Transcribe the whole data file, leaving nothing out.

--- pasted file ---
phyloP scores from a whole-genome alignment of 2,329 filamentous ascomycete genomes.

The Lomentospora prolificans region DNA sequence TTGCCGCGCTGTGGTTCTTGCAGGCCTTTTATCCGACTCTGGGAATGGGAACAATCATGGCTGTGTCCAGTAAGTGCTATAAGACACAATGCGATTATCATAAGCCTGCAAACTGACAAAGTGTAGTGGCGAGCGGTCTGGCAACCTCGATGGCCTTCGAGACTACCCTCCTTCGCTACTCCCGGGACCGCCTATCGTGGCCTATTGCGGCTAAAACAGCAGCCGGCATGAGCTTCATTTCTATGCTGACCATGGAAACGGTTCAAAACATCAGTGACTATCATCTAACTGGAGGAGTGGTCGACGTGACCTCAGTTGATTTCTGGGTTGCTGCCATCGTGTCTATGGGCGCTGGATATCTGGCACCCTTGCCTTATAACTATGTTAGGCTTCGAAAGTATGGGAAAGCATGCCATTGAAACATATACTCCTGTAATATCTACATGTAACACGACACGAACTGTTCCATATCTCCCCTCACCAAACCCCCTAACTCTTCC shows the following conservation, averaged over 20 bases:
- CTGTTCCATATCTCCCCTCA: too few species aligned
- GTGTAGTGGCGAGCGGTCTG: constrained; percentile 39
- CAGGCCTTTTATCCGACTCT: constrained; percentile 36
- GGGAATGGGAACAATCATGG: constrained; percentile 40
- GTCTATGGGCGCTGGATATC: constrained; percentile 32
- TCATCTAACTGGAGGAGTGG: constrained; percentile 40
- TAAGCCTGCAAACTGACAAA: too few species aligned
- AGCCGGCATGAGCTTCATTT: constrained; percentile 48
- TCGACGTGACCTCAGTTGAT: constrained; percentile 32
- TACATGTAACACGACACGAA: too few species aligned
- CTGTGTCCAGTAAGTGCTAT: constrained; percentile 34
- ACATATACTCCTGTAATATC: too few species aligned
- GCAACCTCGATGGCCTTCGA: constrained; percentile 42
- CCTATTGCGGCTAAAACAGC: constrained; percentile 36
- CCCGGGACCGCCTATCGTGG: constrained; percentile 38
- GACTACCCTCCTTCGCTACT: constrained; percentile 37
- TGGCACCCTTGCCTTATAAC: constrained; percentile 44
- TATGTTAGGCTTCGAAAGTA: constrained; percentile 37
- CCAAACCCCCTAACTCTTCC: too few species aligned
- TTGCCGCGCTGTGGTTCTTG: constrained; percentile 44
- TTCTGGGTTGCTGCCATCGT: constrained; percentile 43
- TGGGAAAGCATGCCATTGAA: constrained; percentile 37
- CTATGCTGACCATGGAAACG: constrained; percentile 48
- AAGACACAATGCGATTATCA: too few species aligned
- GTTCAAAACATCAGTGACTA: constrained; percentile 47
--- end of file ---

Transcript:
phyloP scores from a whole-genome alignment of 2,329 filamentous ascomycete genomes.

The Lomentospora prolificans region DNA sequence TTGCCGCGCTGTGGTTCTTGCAGGCCTTTTATCCGACTCTGGGAATGGGAACAATCATGGCTGTGTCCAGTAAGTGCTATAAGACACAATGCGATTATCATAAGCCTGCAAACTGACAAAGTGTAGTGGCGAGCGGTCTGGCAACCTCGATGGCCTTCGAGACTACCCTCCTTCGCTACTCCCGGGACCGCCTATCGTGGCCTATTGCGGCTAAAACAGCAGCCGGCATGAGCTTCATTTCTATGCTGACCATGGAAACGGTTCAAAACATCAGTGACTATCATCTAACTGGAGGAGTGGTCGACGTGACCTCAGTTGATTTCTGGGTTGCTGCCATCGTGTCTATGGGCGCTGGATATCTGGCACCCTTGCCTTATAACTATGTTAGGCTTCGAAAGTATGGGAAAGCATGCCATTGAAACATATACTCCTGTAATATCTACATGTAACACGACACGAACTGTTCCATATCTCCCCTCACCAAACCCCCTAACTCTTCC shows the following conservation, averaged over 20 bases:
- CTGTTCCATATCTCCCCTCA: too few species aligned
- GTGTAGTGGCGAGCGGTCTG: constrained; percentile 39
- CAGGCCTTTTATCCGACTCT: constrained; percentile 36
- GGGAATGGGAACAATCATGG: constrained; percentile 40
- GTCTATGGGCGCTGGATATC: constrained; percentile 32
- TCATCTAACTGGAGGAGTGG: constrained; percentile 40
- TAAGCCTGCAAACTGACAAA: too few species aligned
- AGCCGGCATGAGCTTCATTT: constrained; percentile 48
- TCGACGTGACCTCAGTTGAT: constrained; percentile 32
- TACATGTAACACGACACGAA: too few species aligned
- CTGTGTCCAGTAAGTGCTAT: constrained; percentile 34
- ACATATACTCCTGTAATATC: too few species aligned
- GCAACCTCGATGGCCTTCGA: constrained; percentile 42
- CCTATTGCGGCTAAAACAGC: constrained; percentile 36
- CCCGGGACCGCCTATCGTGG: constrained; percentile 38
- GACTACCCTCCTTCGCTACT: constrained; percentile 37
- TGGCACCCTTGCCTTATAAC: constrained; percentile 44
- TATGTTAGGCTTCGAAAGTA: constrained; percentile 37
- CCAAACCCCCTAACTCTTCC: too few species aligned
- TTGCCGCGCTGTGGTTCTTG: constrained; percentile 44
- TTCTGGGTTGCTGCCATCGT: constrained; percentile 43
- TGGGAAAGCATGCCATTGAA: constrained; percentile 37
- CTATGCTGACCATGGAAACG: constrained; percentile 48
- AAGACACAATGCGATTATCA: too few species aligned
- GTTCAAAACATCAGTGACTA: constrained; percentile 47